Friday, December 19, 2014

Feelings Friday: Five Ways You Can Help the Homeless

Television commercials at Christmastime call all shoppers to leave our homes and travel to the mall. Reams of catalogs fill our mailboxes with shiny stuff to add to our dinner table for the family we will welcome home.  Recipes for delicious sweets to make from scratch to bring to our work parties stream our email. We have warm shelter, meaningful work, friends, family, and we want more.

And at every street corner you see . . . panhandlers. Panhandlers are the visible among the invisible.

At last count there were 1300 homeless men, women, and children in the Metro area. Many struggle with addiction, mental illness, and domestic abuse.  Some are veterans. The chronic or episodic homeless are the invisible, you have to know where to look to find them.

It is believed that many panhandlers are not "really" homeless.  There are many reasons why a person would be willing to wait in the elements for someone to notice them. Whether homeless or just needy- I have learned the "why" really isn't my business.

My teacher is Rick Swyden. He is an ordinary person who does extra-ordinary things.  Rick's ministry began on  a trip New Years Eve in 2002 when he took the time to make eye contact and conversation with a man on the streets of San Antonio.  The first Sunday returning home Rick and his wife Susan made some hot dogs and brought bottled waters to the streets, alleys, vacant lots, and back-roads of downtown OKC. Rick hasn't missed a Sunday in eleven years.  He is known on the streets as "The Hot Dog Man" and his mission has grown to include young volunteers at schools and churches who decorate the bags, church groups who ride along to bring clothing, and whoever else wants to show up and help. Rick taught me that eye contact and a smile feed the deepest hunger- loneliness.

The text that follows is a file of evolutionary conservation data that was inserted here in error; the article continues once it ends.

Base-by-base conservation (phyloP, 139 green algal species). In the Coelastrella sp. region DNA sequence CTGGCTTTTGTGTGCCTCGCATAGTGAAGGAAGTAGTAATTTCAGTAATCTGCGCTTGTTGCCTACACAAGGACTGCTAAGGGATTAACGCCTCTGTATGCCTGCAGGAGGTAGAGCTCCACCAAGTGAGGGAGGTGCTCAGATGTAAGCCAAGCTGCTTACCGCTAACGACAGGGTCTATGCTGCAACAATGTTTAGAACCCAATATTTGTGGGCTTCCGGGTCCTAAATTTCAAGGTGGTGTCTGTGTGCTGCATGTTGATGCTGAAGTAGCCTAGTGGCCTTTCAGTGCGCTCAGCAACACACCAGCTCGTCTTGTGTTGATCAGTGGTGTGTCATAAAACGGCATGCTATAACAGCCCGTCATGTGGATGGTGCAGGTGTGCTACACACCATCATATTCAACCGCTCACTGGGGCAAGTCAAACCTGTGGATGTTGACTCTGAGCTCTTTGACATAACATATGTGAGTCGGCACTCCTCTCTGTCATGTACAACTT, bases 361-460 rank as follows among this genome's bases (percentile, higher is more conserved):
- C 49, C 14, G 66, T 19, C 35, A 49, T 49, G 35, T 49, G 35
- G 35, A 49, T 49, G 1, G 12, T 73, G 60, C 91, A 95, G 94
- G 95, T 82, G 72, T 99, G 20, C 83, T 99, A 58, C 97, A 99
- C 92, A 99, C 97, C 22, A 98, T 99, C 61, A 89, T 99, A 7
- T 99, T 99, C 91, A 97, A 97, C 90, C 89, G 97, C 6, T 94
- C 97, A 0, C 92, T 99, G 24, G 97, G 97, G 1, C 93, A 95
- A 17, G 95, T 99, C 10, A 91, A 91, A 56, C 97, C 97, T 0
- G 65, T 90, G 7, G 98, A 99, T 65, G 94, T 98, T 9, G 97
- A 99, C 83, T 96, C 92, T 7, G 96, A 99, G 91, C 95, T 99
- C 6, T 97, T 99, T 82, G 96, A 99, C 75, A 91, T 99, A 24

Rick also inspired Sister Barbara Joseph. Sister Barbara is a local nun who joined The Hot Dog Man long enough to recognize the need for the homeless to have a sense of community.  In January of 2006 she began her own work through Sister B.J.'s Pantry.  The downtown location serves as a space for connection.  Volunteers serve and interact with the homeless- the homeless have an opportunity to stay and talk with each other.  A beautiful garden is the focal point in this peaceful space.

There are no easy solutions for hunger, homelessness, and loneliness. But ordinary people are doing extraordinary things- would you like to help?

5 Ways You Can Help:

  1. Pick a Sunday to ride along with the Hot Dog Man.
  2. Donate water, white socks, or blue jeans to Sister B.J.'s Pantry.
  3. Donate financially to Rick or Sister Barbara's ministries or the main shelters that provide for our chronic homeless in OKC.
  4. Create a winter care package.  A gallon size bag will hold items easily  and can be distributed from your car. 
  5. Don't forget to make eye contact, smile, and say hello when you see a lonely, hungry, or homeless person. Yours may be the only kind contact they have received in a very long time.
(Approximate cost $3. Hat @ Walmart, Gloves @ The Dollar Store)